Restorative justice is a new movement in the fields of victimology and criminology. It is a way to acknowledge that crime causes injury to people and communities. It insists that justice repair those injuries and that the parties be permitted to participate in that process. Restorative justice programs, therefore, enable the victim, the offender and affected members of the community to be directly involved in responding to the crime. They become central to the criminal justice process, with governmental and legal professionals serving as facilitators of a system that aims at offender accountability, reparation to the victim and full participation by the victim, offender and community. The restorative process of involving all parties – often in face-to-face meetings – is a powerful way of addressing not only the material and physical injuries caused by crime, but the social, psychological and relational injuries as well.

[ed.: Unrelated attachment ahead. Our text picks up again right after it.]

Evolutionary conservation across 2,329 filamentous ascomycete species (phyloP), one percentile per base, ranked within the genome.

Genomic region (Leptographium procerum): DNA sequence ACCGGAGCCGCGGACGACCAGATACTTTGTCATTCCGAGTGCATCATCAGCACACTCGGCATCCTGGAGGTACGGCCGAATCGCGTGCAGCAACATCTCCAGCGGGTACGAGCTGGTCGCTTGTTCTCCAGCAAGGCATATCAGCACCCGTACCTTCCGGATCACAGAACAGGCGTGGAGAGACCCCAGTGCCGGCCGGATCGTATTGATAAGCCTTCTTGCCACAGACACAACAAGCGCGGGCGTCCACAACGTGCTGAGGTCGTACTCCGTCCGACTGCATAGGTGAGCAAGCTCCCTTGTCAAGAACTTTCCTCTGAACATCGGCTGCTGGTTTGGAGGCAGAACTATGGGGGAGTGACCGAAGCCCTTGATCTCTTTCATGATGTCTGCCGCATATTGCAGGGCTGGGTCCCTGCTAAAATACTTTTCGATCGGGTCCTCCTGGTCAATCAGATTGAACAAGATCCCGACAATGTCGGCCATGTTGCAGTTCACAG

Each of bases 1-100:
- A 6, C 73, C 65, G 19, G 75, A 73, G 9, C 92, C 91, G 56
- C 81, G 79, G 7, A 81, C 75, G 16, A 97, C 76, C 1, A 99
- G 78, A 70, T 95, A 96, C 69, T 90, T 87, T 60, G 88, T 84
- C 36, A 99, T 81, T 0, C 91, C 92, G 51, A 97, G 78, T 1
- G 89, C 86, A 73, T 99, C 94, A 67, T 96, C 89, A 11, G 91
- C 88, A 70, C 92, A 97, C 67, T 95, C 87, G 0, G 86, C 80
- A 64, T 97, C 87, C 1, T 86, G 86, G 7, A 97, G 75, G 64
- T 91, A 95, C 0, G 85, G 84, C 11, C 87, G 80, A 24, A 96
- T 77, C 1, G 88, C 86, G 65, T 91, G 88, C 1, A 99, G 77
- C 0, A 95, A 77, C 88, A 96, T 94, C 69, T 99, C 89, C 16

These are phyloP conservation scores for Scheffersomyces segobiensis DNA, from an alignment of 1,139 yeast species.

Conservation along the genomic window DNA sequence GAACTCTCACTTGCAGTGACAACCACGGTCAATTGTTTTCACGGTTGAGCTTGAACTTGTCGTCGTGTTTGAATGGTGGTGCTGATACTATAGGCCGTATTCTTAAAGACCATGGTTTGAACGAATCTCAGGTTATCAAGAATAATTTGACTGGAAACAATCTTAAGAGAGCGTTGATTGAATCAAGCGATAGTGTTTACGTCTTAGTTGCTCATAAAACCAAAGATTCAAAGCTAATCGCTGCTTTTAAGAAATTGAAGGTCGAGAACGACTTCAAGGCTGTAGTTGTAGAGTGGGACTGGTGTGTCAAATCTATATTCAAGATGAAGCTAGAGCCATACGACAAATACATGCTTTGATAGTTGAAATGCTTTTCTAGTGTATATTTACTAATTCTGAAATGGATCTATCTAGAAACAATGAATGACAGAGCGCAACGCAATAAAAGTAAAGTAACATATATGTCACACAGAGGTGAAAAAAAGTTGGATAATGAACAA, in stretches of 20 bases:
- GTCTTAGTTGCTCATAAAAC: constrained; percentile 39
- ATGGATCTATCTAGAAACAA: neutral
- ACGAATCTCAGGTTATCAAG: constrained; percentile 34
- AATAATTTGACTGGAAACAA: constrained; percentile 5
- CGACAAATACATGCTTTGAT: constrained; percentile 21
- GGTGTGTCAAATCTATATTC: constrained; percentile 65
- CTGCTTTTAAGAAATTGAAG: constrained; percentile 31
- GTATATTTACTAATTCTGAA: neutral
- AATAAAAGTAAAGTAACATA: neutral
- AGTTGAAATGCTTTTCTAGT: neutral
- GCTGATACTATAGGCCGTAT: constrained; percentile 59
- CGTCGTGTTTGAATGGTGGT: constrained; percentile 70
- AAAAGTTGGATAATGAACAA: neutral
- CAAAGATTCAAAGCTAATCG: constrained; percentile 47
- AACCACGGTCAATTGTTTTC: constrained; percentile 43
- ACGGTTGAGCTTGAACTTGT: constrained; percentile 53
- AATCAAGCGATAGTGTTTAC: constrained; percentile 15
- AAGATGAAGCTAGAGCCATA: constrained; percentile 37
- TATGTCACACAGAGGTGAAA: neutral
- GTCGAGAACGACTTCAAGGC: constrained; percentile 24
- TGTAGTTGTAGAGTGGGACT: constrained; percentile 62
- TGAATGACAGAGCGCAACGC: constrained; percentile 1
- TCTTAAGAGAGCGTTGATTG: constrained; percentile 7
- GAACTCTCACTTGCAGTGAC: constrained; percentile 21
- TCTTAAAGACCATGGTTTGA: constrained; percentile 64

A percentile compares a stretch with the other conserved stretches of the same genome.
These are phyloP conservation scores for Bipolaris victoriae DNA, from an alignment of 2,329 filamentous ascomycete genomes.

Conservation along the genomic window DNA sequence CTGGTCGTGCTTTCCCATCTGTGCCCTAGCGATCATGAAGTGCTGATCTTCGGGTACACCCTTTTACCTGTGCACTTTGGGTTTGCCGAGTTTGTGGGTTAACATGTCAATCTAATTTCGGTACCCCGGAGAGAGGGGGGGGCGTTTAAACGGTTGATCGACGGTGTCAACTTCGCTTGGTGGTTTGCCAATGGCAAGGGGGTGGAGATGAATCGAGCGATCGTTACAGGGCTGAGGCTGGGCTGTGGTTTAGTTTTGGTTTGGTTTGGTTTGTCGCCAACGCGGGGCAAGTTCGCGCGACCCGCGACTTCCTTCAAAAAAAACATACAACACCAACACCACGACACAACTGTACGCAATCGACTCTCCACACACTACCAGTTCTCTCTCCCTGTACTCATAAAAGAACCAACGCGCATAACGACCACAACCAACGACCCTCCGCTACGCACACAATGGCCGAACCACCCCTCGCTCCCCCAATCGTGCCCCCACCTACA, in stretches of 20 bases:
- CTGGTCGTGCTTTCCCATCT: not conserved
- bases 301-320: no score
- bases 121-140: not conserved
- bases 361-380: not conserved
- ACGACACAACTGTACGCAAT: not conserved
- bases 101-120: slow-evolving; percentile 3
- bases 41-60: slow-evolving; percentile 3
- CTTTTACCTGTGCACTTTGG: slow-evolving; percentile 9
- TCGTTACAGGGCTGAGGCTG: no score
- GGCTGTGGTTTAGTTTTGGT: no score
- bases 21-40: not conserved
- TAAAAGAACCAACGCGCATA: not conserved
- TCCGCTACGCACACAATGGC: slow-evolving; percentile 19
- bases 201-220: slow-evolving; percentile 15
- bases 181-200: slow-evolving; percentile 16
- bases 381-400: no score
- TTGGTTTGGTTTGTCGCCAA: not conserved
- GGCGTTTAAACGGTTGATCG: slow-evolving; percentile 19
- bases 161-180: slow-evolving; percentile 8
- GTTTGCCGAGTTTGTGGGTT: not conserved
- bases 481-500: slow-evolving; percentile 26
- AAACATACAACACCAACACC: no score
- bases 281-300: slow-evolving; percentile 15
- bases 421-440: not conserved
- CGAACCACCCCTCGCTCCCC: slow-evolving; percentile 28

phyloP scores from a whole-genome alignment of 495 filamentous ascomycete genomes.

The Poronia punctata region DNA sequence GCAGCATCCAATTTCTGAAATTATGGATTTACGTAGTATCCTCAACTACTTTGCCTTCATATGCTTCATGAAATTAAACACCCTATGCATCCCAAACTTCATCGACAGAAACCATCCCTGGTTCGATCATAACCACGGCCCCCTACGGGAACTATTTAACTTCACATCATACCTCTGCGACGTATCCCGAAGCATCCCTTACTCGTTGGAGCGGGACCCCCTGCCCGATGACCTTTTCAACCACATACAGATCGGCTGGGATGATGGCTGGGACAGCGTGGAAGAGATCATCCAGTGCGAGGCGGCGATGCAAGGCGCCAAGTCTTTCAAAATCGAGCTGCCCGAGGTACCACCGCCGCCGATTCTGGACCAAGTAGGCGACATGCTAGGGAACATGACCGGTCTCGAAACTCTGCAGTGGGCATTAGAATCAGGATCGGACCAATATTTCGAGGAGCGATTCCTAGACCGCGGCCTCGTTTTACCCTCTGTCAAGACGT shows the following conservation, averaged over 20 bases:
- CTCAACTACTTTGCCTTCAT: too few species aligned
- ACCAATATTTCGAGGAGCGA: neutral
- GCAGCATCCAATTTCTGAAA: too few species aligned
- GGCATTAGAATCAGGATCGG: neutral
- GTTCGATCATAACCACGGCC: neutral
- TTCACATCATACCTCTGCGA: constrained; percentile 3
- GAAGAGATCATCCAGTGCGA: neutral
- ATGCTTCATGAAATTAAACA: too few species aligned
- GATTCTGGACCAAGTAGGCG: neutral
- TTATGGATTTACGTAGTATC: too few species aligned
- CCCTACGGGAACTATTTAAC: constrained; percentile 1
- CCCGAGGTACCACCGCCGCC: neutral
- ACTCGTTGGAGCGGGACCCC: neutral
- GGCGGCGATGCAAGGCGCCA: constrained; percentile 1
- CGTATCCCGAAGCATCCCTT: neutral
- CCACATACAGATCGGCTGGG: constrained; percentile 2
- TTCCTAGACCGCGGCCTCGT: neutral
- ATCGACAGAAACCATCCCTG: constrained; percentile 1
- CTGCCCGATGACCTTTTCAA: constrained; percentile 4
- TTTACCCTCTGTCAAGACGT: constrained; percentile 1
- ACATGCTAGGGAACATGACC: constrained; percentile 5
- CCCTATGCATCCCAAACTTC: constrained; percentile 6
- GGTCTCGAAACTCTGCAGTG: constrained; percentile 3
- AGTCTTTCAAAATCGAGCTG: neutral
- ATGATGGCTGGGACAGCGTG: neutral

A definition of restorative justice in simple terms is this: Restorative justice is a way of seeing crime as more than breaking the law – it also causes harm to people, relationships, and the community. So a just response must address those harms as well. If they are willing, the best way to do this is for the parties themselves to meet to discuss the harms and how to about bring resolution. (Other approaches are available if they are unable or unwilling to meet.) Sometimes those meetings lead to transformational changes in their lives.